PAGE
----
The December 8th date is known as the "Safe Harbor" deadline. It was created after the disputed election of 1876 to prevent a situation where states submit multiple competing slates of electors. If a state certifies their results before that date, then that slate is final and there's no possibility of competing slates of electors:
Federal law (3 U.S. Code § 5) frees a state from further challenge if it settles legal disputes and certifies its results at least six days before the Electoral College meeting, which occurs this year on Dec. 14.
“Whatever final decision that state reached by (Dec. 8) — that’s conclusive and final and binding and nobody has any right to second guess it,” explained Adav Noti of Campaign Legal Center, a nonpartisan, nonprofit organization that focuses on voting rights, campaign finance, anti-gerrymandering work and government ethics.
If the deadline comes and goes and state officials submit conflicting electoral votes, Congress must agree on which to accept, according to the Congressional Research Service. If the U.S. Senate and House don’t agree, the votes certified by the state’s governor win.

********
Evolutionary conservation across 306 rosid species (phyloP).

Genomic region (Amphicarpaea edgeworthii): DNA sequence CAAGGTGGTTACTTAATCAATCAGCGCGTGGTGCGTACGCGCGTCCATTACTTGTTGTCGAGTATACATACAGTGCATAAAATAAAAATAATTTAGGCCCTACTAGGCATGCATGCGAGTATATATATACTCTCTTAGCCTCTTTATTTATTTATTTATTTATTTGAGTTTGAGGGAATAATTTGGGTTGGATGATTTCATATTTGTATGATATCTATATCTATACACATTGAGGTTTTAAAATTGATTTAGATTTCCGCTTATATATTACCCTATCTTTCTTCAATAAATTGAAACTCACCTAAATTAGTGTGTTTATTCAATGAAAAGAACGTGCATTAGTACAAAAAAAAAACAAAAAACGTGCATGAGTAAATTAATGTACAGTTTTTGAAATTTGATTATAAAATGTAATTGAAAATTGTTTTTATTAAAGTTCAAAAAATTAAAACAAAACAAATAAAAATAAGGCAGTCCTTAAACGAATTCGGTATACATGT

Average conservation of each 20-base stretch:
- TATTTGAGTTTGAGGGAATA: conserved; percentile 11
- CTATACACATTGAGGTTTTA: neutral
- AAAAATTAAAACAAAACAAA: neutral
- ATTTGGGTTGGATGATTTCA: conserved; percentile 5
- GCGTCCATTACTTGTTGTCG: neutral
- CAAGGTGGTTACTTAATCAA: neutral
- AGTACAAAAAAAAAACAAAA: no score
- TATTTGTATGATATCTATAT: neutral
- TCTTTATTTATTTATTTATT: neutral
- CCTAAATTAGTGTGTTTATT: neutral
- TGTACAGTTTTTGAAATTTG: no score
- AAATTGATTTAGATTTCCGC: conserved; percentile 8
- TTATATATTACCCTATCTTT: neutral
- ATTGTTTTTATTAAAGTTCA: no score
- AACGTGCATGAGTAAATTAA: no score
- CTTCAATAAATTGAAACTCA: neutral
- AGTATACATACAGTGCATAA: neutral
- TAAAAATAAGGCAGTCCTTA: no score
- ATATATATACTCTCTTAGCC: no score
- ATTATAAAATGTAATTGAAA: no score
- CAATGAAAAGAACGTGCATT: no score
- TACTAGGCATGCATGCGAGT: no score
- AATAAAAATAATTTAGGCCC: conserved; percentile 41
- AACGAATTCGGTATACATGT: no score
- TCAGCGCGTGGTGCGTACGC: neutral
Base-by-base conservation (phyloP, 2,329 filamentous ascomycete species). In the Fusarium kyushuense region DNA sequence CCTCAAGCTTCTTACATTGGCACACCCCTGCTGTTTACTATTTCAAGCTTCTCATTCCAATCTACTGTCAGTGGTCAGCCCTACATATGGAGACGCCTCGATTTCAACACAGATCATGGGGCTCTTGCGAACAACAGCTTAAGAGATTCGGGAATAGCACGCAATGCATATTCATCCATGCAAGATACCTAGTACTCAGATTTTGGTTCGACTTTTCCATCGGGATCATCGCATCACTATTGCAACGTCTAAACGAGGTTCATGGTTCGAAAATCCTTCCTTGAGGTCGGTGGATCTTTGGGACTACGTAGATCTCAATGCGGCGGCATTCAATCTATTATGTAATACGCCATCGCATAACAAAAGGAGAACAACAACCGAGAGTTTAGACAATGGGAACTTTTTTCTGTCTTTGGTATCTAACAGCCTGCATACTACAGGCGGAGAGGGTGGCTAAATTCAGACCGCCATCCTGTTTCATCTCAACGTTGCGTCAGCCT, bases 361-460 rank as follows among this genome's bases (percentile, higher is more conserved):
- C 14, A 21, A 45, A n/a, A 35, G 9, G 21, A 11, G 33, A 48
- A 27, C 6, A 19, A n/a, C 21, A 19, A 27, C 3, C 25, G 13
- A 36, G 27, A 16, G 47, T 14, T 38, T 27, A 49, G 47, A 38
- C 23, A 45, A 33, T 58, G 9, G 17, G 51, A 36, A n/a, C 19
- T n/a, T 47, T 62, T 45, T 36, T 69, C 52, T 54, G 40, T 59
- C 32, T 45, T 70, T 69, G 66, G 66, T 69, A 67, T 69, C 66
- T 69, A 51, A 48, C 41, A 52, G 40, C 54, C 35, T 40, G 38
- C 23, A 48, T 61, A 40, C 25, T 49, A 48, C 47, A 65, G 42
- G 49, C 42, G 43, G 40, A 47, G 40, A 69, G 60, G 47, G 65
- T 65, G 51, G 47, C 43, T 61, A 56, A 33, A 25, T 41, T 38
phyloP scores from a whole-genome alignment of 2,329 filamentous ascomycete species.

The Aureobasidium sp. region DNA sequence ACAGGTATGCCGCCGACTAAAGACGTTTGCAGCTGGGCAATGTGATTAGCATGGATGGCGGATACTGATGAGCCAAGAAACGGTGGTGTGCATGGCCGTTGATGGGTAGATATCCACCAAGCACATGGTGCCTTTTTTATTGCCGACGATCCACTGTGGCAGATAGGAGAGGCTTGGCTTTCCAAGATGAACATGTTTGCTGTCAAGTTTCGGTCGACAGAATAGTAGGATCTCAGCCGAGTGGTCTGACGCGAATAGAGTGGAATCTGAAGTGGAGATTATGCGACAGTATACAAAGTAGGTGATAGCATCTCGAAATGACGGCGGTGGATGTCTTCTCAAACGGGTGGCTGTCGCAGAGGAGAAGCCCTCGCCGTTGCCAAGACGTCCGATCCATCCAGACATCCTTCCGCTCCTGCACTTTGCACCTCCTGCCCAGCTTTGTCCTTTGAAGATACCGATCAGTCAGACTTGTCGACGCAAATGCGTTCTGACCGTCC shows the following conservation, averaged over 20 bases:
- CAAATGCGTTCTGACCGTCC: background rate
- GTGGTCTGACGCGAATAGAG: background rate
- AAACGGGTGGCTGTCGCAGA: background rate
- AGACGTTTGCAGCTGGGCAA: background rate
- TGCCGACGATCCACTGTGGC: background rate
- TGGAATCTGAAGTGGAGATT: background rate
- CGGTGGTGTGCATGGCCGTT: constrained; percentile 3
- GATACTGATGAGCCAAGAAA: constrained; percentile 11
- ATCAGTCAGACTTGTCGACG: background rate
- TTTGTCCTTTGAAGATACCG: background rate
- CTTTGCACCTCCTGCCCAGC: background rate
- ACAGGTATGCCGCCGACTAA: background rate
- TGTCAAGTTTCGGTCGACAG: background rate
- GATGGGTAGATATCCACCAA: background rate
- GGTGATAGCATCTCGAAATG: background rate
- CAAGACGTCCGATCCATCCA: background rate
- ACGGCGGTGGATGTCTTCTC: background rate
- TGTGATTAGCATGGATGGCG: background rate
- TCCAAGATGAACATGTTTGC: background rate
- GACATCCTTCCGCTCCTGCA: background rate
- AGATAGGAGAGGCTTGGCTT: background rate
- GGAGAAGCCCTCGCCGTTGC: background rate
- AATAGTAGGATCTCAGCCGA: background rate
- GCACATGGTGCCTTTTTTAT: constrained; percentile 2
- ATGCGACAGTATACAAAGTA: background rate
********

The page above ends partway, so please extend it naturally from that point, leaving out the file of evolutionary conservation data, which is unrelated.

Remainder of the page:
Safe harbor deadline: Here’s why Dec. 8 matters in the 2020 election
If a state does not certify before then, there is the possibility of the legislature and the Governor submitting different slates of electors, requiring Congress to decide which one to accept. If the results are certified before then, however, there is no issue and the results will be final.
The Atlantic article poses a scenario where Congress would deadlock on which slate to accept. The wikipedia article on the Electoral Count Act goes into a bit more detail on this issue. The issue is whether the governor's tiebreaker applies just to a scenario where there are no electors appointed by the safe-harbor deadline, or also to a scenario where there are multiple slates appointed before the deadline.
So if there is only one certified slate of electors, or if no slate of electors is certified by 12/8, then the slate of electors certified by the Governor will win. The deadlock occurs if 2 slates are "certified" before the safe harbor deadline. In that case, there are multiple possible interpretations on whether the Governor's slate should be accepted, or whether neither should be.